Calm in eye of a storm
In Dublin in 2000, he made an impact without even speaking a word, writes Martina Devlin
HE was the calm in the eye of the storm. Even when the industrious crackle of an entourage surrounded him, Nelson Mandela was a self-contained figure who remained impervious to the impact his appearance provoked.
The great and the good jostled and gaped when he walked across the cobblestones at Trinity College. But Mandela disregarded the flurry and fanfare, neither responding to questions called out from the crowd, nor allowing himself to be hurried by his minders.
Instead, he stood for a few moments and took stock; his steady gaze travelling round the Front Square to absorb the classical architecture of his surroundings.
It was almost as though those 27 years in prison on anti-state charges, during which the world was forcibly kept at a distance, had left him inclined occasionally to continue taking an arm's length view.
Initially, I remember thinking it was a half-Nelson who had arrived in Dublin on that occasion in April 2000: an unexpectedly subdued version of the charismatic South African leader who seemed to be more of a symbol than human to the international community.
But I soon reconsidered. It was easy to understand why he might be reserved sometimes. Ever since his release from prison in 1990, Mandela was box office. The trajectory of his life story captured the world's imagination and guaranteed him star billing. Invitations flooded in and public scrutiny was intense. And while the platform was useful, no doubt there were times when he might have preferred not to be on parade – especially as he aged.
That occasion at Trinity, when he arrived to deliver the annual Independent Newspapers lecture, may well have been one of them. For although he had an enduring quality, he was already 81 at that time. I spoke to him briefly before he took to the stage in the Examination Hall to deliver his address, and was struck by two observations. The first: that his default expression was a mixture of gravity and stoicism. Unless he smiled, the former South African president was difficult to read.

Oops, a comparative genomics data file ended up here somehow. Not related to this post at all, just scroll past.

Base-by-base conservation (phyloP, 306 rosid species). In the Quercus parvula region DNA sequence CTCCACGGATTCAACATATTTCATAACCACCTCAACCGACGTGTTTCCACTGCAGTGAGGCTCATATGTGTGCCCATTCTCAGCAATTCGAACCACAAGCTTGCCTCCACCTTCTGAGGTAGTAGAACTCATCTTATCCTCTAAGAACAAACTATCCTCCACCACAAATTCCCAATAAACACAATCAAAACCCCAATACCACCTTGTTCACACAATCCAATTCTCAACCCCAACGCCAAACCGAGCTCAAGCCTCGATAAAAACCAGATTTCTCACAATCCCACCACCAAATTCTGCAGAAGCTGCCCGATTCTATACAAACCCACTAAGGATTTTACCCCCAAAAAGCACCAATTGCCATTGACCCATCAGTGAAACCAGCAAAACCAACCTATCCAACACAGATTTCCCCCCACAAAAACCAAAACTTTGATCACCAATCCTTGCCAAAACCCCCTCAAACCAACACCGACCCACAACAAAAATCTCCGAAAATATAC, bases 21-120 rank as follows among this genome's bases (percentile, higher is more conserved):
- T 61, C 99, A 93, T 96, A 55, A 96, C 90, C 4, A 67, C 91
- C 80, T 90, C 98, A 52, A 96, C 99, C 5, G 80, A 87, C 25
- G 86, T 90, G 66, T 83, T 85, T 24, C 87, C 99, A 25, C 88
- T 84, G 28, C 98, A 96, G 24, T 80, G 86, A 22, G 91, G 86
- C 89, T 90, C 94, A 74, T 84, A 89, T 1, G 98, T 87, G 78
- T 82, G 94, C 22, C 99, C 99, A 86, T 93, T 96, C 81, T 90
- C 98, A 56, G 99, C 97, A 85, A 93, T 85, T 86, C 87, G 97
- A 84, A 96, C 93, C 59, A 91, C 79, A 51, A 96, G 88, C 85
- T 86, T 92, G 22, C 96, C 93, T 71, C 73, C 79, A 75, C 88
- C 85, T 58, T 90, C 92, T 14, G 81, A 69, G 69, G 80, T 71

The second thing I noticed was a slight anxiety in his demeanour – pre-performance nerves, perhaps, or maybe just jet lag. However, his mood shifted and became more upbeat as soon as he faced his audience.
He had a playful side, but it was not particularly apparent right then. Unless it was hinted at in the colourful batik shirt he was wearing – his signature look.
A sea of grey suits waited to hear his thoughts on world peace.
Meanwhile, the man preparing to share them was setting a significantly less formal tone. That silk shirt was his signal that Pretoria had landed in Ireland. Just before he went into the Examination Hall, his face reconfigured into one of his characteristic, wide-open smiles.
I referred to him as an elder statesman and he made a humorous correction: "A very new elder statesman." It was a reference to the fact he had only recently retired as South Africa's first black leader, stepping down the previous year.
And with that, in he went to face his audience.
The invitation to Mandela had come from Tony O'Reilly, who had business interests in South Africa.
Looking round that packed hall, there was a palpable sense of 'who's minding the store?'.
There was not enough space for everyone who wanted to hear Mandela speak, and those who couldn't be accommodated were obliged to tune in to the lecture by video link-up.
That address encapsulated Mandela's lifelong message: peace is what counts.
It was a moral with specific resonance for Ireland – two years after the Good Friday Agreement was signed, the institutions were still feeling their way.
"Whatever the depth of the problem it can be resolved through talking," Mandela told his audience. A deceptively simple pitch, but powerful.
After all, his unique selling point gave him unparalleled political credibility. He didn't just talk the talk.
Here was a man who had been imprisoned on the notorious Robben Island – a place of banishment and isolation. A man who had done hard labour. A man who had missed out on his children's lives, and a significant proportion of his own.
But he forgave his captors, and worked to foster democracy by peaceful means.
He was a humble man, of course. The panoply surrounding him for public appearances was unlikely to have been his choice.
His tastes were relatively modest, and Giorgio Armani is said to have complained that he never wore the handmade suits he gave him.
What remains influential, civilising and regenerative about Mandela's legacy was his capacity to forgive, and to be inclusive and constructive.
He grew up in a system of repressive racial discrimination and segregation, enforced through legislation by a ruling party of white supremacists.
But he wound up as the head of a democratic government, with FW de Klerk – the last apartheid-era president – as his deputy.
Celebrity has become a debased term, but Mandela's fame was the genuine article. He never needed any retinue, any team of speechwriters, any publicists to cause a stir.
On that night in April 2000 in Dublin, even in a reflective mood, disinclined to play the charisma card, he was able to make a huge impact even without speaking a word. Just by standing there, looking round Trinity's Front Square.